REMOVAL OF RADON FROM WATER
The removal of radon from water is limited to two practical options. One technique uses activated carbon to adsorb the radon gases from the water. The radon gas then finishes decaying in the carbon. Activated carbon should only be used if the radon concentration in the water is below 5000 pCi/L. This low level is recommend by the EPA in their “Consumer’s Guide to Radon Reduction” because of the concern over the accumulation of radioactivity in the carbon.
Aeration is used for treating water with radon levels above 5000 pCi/L. The radon is released from the water by bubbling air through the water. The radon is then vented to the outdoors. There is no buildup of radioactive materials when this technique is used. Aeration units do require the repressurization of the water after it is treated and care must be taken to properly vent the radon gas. This venting is done above the roof line just like an air radon system. An auxiliary fan outside of the living space provides for safe removal of the radon gas
Home Inspection Testing for Water Radon
The EPA suggests the radon level in the water should be tested if there is a private well and an elevated radon gas concentration is found in the home. This is good advice for a homeowner but not necessarily good advice for a home buyer. In many cases, homes being sold are unoccupied and, therefore, there will be no contribution to the air radon gas concentration in the air from the water during a radon home inspection. In the case of no water usage, the air radon gas level in the air can be low and the radon concentration in the water can be very high. We have fixed homes where the air radon level was high (sometimes as high as 60 pCi/L) and the only reason for this elevated reading was because the radon was being released into the air from the water. If these houses had been tested while there was no water being used, there would not have been enough air radon in the test result to suggest further inspection.
A home owner can purchase a radon test kit (offered on our Wholesale Supplies page) and administer the sampling by following the test kit instructions. If the test is being done for a real estate transaction, by State law it is required that testing be performed only by a registered radon testing provider. Real estate brokers, unless they are registered as a radon testing provider, cannot legally take radon samples. Many home inspectors are registered radon testing providers.
HOW RADON GETS INTO THE WATER AND AIR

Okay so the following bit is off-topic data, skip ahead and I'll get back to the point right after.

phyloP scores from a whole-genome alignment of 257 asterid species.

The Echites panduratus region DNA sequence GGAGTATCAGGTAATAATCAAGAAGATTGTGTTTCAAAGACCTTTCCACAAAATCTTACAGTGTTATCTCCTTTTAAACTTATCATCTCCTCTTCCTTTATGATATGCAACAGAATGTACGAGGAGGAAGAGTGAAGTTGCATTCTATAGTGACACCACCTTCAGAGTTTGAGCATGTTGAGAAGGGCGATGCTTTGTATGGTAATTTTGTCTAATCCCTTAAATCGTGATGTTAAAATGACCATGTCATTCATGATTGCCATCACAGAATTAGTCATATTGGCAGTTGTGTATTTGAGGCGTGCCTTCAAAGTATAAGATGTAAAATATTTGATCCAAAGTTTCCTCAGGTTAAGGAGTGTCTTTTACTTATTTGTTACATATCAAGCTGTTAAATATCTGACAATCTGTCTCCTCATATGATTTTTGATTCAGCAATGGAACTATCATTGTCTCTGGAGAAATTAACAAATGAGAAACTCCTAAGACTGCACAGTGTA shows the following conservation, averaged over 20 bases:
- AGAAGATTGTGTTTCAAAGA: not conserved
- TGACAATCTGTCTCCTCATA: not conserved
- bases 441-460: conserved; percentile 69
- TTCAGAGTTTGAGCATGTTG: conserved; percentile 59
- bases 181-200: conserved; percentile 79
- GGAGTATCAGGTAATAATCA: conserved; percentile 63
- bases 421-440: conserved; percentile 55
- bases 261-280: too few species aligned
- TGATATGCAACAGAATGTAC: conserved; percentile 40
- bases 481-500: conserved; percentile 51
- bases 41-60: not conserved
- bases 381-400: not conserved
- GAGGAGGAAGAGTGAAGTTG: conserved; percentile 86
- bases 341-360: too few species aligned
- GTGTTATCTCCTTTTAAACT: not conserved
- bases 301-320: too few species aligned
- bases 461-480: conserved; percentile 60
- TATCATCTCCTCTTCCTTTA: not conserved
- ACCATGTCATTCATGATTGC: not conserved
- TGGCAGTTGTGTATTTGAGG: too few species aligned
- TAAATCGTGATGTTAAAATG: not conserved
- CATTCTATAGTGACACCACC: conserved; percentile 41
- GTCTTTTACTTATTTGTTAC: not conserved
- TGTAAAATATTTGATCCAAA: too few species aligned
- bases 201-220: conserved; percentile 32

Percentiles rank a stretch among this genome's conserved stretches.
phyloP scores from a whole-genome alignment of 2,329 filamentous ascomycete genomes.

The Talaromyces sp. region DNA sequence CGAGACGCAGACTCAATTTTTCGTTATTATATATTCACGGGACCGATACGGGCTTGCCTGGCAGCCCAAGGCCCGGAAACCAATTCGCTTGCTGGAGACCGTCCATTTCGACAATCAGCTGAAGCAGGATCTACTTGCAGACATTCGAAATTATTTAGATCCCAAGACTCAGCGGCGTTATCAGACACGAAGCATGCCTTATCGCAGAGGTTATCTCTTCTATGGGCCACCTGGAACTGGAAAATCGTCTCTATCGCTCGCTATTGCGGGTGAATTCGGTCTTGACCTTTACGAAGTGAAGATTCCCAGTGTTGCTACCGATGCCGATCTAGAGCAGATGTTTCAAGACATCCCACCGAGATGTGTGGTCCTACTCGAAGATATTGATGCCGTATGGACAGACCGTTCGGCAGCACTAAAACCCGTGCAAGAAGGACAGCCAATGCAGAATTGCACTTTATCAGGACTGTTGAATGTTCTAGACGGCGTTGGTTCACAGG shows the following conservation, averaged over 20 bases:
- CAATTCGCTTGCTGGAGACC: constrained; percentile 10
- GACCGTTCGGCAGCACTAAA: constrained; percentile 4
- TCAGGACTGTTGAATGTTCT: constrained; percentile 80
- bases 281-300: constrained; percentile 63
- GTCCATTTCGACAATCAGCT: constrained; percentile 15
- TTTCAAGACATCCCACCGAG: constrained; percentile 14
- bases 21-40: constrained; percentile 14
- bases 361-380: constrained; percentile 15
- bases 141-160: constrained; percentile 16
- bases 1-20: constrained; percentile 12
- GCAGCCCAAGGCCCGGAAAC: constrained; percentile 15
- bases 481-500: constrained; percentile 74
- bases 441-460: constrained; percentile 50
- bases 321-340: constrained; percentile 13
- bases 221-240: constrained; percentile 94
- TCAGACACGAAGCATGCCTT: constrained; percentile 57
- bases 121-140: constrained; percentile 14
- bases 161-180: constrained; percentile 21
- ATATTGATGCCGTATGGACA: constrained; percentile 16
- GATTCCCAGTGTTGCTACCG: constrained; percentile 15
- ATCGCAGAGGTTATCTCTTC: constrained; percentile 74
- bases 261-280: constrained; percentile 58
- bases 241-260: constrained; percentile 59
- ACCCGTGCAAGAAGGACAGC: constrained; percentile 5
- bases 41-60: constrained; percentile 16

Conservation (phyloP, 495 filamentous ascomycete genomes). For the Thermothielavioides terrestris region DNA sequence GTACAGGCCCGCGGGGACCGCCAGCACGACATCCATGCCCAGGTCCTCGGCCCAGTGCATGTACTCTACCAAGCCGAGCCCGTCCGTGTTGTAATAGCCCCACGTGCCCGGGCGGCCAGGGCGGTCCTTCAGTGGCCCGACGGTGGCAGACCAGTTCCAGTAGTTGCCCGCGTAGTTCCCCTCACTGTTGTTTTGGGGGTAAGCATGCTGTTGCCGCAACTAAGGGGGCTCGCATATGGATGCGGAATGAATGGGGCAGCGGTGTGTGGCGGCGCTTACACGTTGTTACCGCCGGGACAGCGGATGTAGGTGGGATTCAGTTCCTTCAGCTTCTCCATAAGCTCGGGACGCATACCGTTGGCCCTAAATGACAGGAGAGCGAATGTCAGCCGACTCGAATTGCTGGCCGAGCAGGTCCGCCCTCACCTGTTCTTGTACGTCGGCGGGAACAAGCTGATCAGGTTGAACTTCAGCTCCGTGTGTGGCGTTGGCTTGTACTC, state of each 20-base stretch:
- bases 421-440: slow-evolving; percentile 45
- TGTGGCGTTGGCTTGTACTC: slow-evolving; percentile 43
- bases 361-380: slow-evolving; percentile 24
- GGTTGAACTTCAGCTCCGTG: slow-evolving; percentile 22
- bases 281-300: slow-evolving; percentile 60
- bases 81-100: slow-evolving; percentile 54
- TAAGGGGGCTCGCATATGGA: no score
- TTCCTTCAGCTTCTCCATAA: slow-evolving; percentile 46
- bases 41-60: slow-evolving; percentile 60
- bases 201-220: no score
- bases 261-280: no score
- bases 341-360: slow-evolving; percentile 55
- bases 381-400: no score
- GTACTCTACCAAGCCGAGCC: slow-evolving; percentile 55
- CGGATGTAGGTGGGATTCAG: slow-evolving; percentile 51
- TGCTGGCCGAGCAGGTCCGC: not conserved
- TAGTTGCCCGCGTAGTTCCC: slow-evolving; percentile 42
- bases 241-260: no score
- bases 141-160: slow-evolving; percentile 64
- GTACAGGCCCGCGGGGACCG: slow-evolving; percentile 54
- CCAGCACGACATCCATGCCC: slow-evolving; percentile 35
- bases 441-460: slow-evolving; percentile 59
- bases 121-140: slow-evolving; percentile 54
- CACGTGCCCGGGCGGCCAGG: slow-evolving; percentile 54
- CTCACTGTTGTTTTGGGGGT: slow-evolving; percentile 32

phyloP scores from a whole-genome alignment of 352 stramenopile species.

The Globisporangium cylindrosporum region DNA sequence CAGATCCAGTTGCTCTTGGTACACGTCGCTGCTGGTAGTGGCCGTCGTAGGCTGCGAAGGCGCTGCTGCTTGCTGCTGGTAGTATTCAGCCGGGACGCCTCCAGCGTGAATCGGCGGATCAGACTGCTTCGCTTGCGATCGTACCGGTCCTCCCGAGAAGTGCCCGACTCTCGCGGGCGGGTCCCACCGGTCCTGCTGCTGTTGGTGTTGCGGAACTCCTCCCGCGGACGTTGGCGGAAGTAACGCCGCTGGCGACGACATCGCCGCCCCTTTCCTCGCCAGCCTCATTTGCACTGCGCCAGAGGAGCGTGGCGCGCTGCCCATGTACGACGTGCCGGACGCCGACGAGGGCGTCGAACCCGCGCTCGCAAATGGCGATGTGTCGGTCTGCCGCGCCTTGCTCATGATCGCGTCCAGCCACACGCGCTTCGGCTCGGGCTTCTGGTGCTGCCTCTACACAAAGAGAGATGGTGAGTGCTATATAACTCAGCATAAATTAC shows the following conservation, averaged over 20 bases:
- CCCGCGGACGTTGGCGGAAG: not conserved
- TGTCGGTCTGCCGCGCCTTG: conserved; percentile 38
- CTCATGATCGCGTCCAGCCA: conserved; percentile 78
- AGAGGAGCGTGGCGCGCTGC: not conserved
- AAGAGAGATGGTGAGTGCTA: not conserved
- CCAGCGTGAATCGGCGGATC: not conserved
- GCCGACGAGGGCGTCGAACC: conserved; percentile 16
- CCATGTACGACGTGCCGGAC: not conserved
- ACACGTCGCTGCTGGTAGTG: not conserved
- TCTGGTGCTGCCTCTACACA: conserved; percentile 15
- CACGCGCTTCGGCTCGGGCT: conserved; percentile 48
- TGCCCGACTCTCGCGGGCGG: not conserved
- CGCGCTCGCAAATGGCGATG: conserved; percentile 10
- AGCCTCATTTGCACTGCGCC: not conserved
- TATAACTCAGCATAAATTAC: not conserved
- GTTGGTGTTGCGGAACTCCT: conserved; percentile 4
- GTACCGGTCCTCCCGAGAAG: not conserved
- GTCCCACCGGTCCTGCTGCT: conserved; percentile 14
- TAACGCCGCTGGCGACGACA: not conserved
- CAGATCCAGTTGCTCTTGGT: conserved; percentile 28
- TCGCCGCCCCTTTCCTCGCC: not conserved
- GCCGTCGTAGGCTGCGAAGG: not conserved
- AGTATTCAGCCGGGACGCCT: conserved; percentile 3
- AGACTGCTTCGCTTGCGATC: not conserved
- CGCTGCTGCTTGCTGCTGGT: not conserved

Radon is injected into the water in an aquifer by the decay of radium in the bedrock containing the aquifer. A radon (Rn) molecule is formed when a radium molecule releases an alpha particle and turns itself into a radon molecule. The radon molecule is recoiled away from the alpha particle that is formed. The recoil causes the radon to be driven into the water.
The injection of radon into the water will only occur as long as there is a fresh surface of radium next to the water. Radium that decays below the water/rock surface will not release radon into the water. The radium below the surface can only be exposed by erosion. This erosion is usually the result of the action of carbonic acid in the ground water.
Wells in close proximity to each other can have considerably different concentrations of radon in the water. This is because igneous bedrock wells obtain their water from an aquifer that consists water held in fissures (fractures) in the rock. These fractures are confined to small areas. The well water will only have a high radon concentration if it passes through a fracture with a high concentration of radium in the bedrock.
Aquifers that have a more heterogeneous mixture of materials, such as sandstone or sand and gravel, typically do not have high radon concentrations or large fluctuation in radon concentrations. This does not mean that the concentration will not be high enough to treat, only that they are unlikely to be as high as those found in igneous bedrock wells.
The radon concentration in a well can fluctuate. Anytime a well is pumped, the water table will be lowered. The rate of recharge (water moving back into the aquifer) and the rate of pumping from a well will determine the level of the water table. As the water level changes, the water will be drawn from a different area of the aquifer. If the radon concentrations are different in these areas, the radon concentrations in the well water will change.
Radon gets transferred from water to air whenever the water is exposed to the air. It does not leak through pipes into the air. Activities that release radon from the water include bathing, cooking and washing. The clothes washer and the shower are the two devices in the home that release the most radon into the air. The amount of water used, the original radon concentration in the water, the water temperature and the water to air surface area will affect how much radon will be released into the air. In an average home, every 10,000 pCi/L of radon in the water will create a 1 pCi/L increase in the air radon. For example, if the concentration of radon in the water is 40,000 pCi/L, the air radon level in the home could be increased by 4 pCi/L because of the water radon.